And, although effective, this treatment regime is very time-consuming, he said. “It is therefore worthwhile to investigate whether the treatment routine could be optimized by reducing treatment frequency and duration—thus decreasing the total number of hospital visits.” For example, he indicated that whether or not five acupuncture sessions performed on three days, rather than five days per week, will generate similar outcomes deserves further investigation—and that it is important to determine whether or not part of the treatment can be conducted at home, such as applying acupressure at the therapeutic acupoints.

“We should be open-minded to new and alternative treatments such as acupuncture for amblyopia,” said Dr. Lam. “Furthermore, the effect of acupuncture should be evaluated in a data-driven and evidence-based manner.”

Because his group found that acupuncture and patching had equivalent treatment effectiveness, they have a follow-up study to investigate whether a combined treatment regimen of acupuncture and patching has a synergistic effect, producing a superior outcome that neither acupuncture nor patching alone can achieve.

—Leslie Burling-Phillips   


1 Zhou, J. et al. Arch Ophthalmol 2010;128(12):1510–1517.


Retina Report 

Good Glycemic Control May Have a Downside

A team of Danish researchers may have discovered the pathogenesis of diabetic papillopathy, which has been unknown until now. Their retrospective survey of type 1 diabetes patients identified tight glycemic control as the possible trigger of bilateral diabetic papillopathy (BDP).1 A small cup-to-disc diameter ratio appears to be a contributing risk factor.

Diabetic papillopathy, an optic disc edema of no detectable cause other than diabetes, may be unilateral or bilateral. The study considered only bilaterality, to help exclude other diagnoses. And it was restricted to type 1 diabetes, which has a clearly defined onset.

The study included 2,066 patients who were enrolled in a diabetic retinopathy screening program at the Steno Diabetes Center in Denmark between January 2001 and December 2008. It was designed to test the hypothesis that diabetic papillopathy may follow rapidly improved metabolic control.

Previous studies had already identified that some diabetes patients develop accelerated retinopathy progression in the first year of tight glycemic control, a phenomenon called “early worsening of diabetic retinopathy.”2,3 A similar finding was observed in the BDP study, said lead author Christoffer Ostri, MD, a resident ophthalmologist at Glostrup University Hospital in Copenhagen.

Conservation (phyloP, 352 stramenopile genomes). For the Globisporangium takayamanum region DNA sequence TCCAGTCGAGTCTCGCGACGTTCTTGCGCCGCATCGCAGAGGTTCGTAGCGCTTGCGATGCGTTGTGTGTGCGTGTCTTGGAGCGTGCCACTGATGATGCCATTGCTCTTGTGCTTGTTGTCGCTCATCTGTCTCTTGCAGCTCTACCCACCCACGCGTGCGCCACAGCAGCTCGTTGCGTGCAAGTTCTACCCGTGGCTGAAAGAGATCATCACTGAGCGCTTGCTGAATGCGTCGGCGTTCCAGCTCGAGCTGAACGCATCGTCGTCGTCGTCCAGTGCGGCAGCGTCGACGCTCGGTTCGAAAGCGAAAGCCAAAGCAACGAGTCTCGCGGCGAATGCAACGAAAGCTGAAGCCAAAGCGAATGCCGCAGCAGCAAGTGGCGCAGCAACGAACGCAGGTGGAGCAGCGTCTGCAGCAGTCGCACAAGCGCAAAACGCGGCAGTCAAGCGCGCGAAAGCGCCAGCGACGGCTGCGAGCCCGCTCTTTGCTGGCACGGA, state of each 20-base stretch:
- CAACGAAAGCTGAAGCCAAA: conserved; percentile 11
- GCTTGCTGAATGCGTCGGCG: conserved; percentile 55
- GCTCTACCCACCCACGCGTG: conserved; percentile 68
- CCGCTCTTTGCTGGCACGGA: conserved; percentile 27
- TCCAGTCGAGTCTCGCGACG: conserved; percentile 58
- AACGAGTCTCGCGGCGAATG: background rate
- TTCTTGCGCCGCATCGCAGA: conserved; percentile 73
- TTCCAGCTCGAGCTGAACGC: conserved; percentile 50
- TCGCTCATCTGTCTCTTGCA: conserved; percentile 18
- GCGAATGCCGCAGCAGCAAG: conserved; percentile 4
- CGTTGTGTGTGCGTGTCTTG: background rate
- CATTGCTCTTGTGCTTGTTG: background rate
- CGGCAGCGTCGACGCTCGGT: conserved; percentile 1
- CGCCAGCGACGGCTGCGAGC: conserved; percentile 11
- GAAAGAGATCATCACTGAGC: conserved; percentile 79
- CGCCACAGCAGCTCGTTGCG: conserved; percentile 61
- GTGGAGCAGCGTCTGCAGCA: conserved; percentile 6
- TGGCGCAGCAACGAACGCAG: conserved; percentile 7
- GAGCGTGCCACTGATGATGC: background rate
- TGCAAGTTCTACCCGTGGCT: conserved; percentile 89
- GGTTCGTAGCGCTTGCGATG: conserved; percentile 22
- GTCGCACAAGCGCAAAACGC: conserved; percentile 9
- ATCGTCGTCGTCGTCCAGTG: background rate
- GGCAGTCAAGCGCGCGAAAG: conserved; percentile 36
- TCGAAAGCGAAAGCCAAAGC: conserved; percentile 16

In the BDP study, metabolic control was determined by HbA1c values measured at three-month intervals. Normally, higher rates of glycated hemoglobin in the blood could lead to complications from diabetes, but in this study metabolic control had a downside. BDP was observed in five cases following a reduction of serum glucose.

In the overall study population, the trend toward a decrease in glycemic levels was –0.04 percentage points per quarter year. But the change rate in the five BDP patients before the incident was significantly higher, averaging –2.5 percentage points per quarter year.

What’s more, three of the five cases had concurrent progression of diabetic retinopathy. “We think that the same mechanisms may be involved,” possibly a deficit of adaptation, said Dr. Ostri.

An earlier study by The Diabetes Control and Complications Trial Research Group showed the benefits of glycemic control outweighed the worsening effects after one or two years. Similarly, Dr. Ostri said, “We found BDP to last for one year on average.” However, the small number of patient cases precludes drawing solid conclusions about edema duration, he said, adding that BDP resolves over time, with varying degrees of optic nerve damage.

While the BDP study points to less stringent glycemic control as a preventive measure, Dr. Ostri said that raising blood sugar in four of the five cases failed to yield any clear effect on diabetic papillopathy.

Since patients with type 1 diabetes with a cup-to-disc diameter ratio of 0.18 or less were at greater risk of BDP, Dr. Ostri suggests that precautions should be taken if patients have small cup-to-disc ratios. In such cases, endocrinologists could oversee a gentler lowering of glycemic levels, he said.

A follow-up study is planned. It is expected to include more cases of BDP that the researchers identified from the same population. And they are considering expanding their investigation to include type 2 diabetes patients because newer, potent, oral antiglycemic agents can lower blood sugar levels very rapidly, Dr. Ostri said.

—Miriam Karmel   


1 Ostri, C. et al. Ophthalmology 2010;117(11):2214–2217.
2 Diabetes Control and Complications Trial Research Group. Arch Ophthalmol 1998;116:874–886.
3 Lauritzen, T. et al. Lancet 1983;1:200–204.